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Labor and government help regulate the workplace, 1900-1950

How To

Classroom Setup

Students will brainstorm in small groups using charts, primary sources to answer the supporting and compelling questions. They should have access to the internet.

Activity 1 

Students will brainstorm in small groups about what makes a good/bad job. They will report out to the larger group. Use the following prompts:

  • What conditions would you like in your place of employment?
  • What conditions would make you dislike your place of employment?

Possible Answers

  • Factors that give a worker power in the workplace: Control pace, make a product, pride, have breaks, control the pace of work, having a skill, reasonable hours, good pay, way to channel grievances to employer 
  • Factors that take away power in the workplace: Don’t control the pace of work, make only a small part of the product and never see final product, no breaks or talking to co-workers, dangerous, too close supervision, hours too long, wages too low 

Activity 2, Analyzing a Photograph in Small Groups

Study the photograph taken of women workers at Colt’s Firearms during World War I. What makes this job look like a good one?  What would be difficult about this job?

General view of a section of the Colt’s automatic firearms plant in Hartford

General view of a section of the Colt’s automatic firearms plant in Hartford, where many American women took the places of men who had joined the services, April 1918. Connecticut State Library

Activity 3

Ask students: if a worker’s working conditions are not good, what are his or her choices?

Record answers that reflect the following and more:

  1. Quit and get another job
  2. Grin and bear it
  3. Complain directly to your employer with fear of being fired
  4. Join together with other workers in a group to form a union that will collectively bargain with their employer

Activity 4

Read about the history of Colt’s Firearms in Hartford from the historical context above and from primary and secondary sources provided in the links in the table below. Look at the first 3 primary sources in the Google Slides presentation. What factors helped give workers power? What factors gave employers power? Why did the workers want to join a union?

In the chart below you will find 15 factors which can aid the workers, the employers, both or neither. Give reasons why you think this factor helps or hurts in the boxes. Sources for information are linked to the factors. 

1

Context of the Strike

Helps Workers Unionize

Gives Power to Owners

2

Government Intervention - Section 7-A and Wagner Act



3

Unemployment Rate



4

Low Unemployment

Unemployment rates by race, 1860-2000




5

The Press




6

Ethnic groups who could not speak English



7

Women workers who did not get paid as much as men



8

Company union - Organization for workers established by the company



9

Craft Union - Union in which skilled workers band together for better hours, pay and working conditions



10

Industrial Union - All workers in the same industry belong to the same union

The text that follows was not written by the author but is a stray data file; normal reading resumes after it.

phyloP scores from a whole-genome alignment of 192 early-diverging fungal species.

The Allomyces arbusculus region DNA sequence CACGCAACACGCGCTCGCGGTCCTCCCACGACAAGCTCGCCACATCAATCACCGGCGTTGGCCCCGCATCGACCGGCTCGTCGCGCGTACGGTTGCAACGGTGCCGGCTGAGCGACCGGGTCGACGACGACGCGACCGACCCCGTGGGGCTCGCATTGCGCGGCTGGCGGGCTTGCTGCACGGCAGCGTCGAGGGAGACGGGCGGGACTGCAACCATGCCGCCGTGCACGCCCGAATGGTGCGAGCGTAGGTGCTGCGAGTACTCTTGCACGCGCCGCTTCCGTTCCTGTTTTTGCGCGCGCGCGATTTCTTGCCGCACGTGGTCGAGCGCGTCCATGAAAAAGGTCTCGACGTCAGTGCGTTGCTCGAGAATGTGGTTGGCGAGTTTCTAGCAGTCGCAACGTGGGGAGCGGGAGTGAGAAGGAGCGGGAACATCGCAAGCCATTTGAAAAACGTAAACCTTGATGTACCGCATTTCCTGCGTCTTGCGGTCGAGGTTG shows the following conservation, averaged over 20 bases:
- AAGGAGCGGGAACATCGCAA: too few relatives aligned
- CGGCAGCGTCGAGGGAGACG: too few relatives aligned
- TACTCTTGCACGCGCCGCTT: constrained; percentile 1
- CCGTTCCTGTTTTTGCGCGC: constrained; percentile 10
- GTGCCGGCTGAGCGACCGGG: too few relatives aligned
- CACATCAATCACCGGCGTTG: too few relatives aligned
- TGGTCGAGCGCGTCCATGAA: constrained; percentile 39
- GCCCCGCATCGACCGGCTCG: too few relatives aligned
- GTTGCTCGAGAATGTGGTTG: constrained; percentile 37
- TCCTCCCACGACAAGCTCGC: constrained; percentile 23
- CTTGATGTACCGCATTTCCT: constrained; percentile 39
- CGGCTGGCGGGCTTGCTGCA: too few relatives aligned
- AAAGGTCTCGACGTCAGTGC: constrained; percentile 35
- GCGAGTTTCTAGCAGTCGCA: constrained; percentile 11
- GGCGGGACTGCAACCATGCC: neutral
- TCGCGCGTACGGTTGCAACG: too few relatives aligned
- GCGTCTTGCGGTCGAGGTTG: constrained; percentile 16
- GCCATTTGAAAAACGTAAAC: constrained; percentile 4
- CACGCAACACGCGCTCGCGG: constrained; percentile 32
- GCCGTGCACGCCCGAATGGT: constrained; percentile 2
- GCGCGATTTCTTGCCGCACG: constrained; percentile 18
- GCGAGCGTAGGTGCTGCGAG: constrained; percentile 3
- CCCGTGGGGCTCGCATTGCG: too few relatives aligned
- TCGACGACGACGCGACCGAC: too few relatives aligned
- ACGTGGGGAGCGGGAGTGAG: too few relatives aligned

11

Paternalism and the Company Town - the employer provides services: housing, sports




Leagues - Musical bands for the workers



12

Fair Labor Standards Act - sets minimum wage at 40 cents per hour 1938



13

Patriotism



14

House Un-American Activities Committee - Rooting out Communists in unions



15

Globalization

 

 

 

Activity 5

Men and women picketing in front of the FBI office in Washington DC, May 23, 1935, protesting the lack of Federal action in the strike at the Colt Firearms plant in Hartford

Analyze the photograph “Strike at the Colt’s Firearms factory.” What are these strikers, who are in Washington, D.C. thinking caused this strike? In your research, how important a role does the government play in workers’ rights? This is slide 5 in the Google Slides presentation.

 

Strike at the Colt’s Firearms factory

 

View of Coltsville, 1877, the industrial village along the Connecticut River in Hartford. 

A bird’s-eye view of “Coltsville,” 1877. This industrial village along the Connecticut River in Hartford included Samuel Colt’s famous onion-domed factory (foreground), and behind it, workers’ housing, a baseball field, and a church.  To the right of the armory and below the church is Charter Oak Hall, where workers could engage in numerous leisure activities. A detail from the lithograph “City of Hartford” (1877) by O. H. Bailey, courtesy of The Connecticut Historical Society.

To use Katz and Wagner’s language, the Colt Armory was the “anchor firm” of the Hartford “innovation district,” which grew to include the Weed Sewing Machine Co., the Pope Manufacturing Co. (bicycles, automobiles), both the Underwood and Royal Typewriter companies, and Pratt & Whitney (machines tools), the last of which was a spin-off founded by two former Colt machinists. http://invention.si.edu/rise-innovation-districts

Newspaper photo of three Colt workers on strike from 1941

 

 

Men and women picketing in front of the FBI office in Washington DC, May 23, 1935, protesting the lack of Federal action in the strike at the Colt Firearms plant in Hartford where the machine guns of the Federal officers are manufactured. 

1935, Strike 13 weeks, Unsuccessful
1941, Recognition of Union and 1 ½ Day Strike
1948, Switch from UE to UAW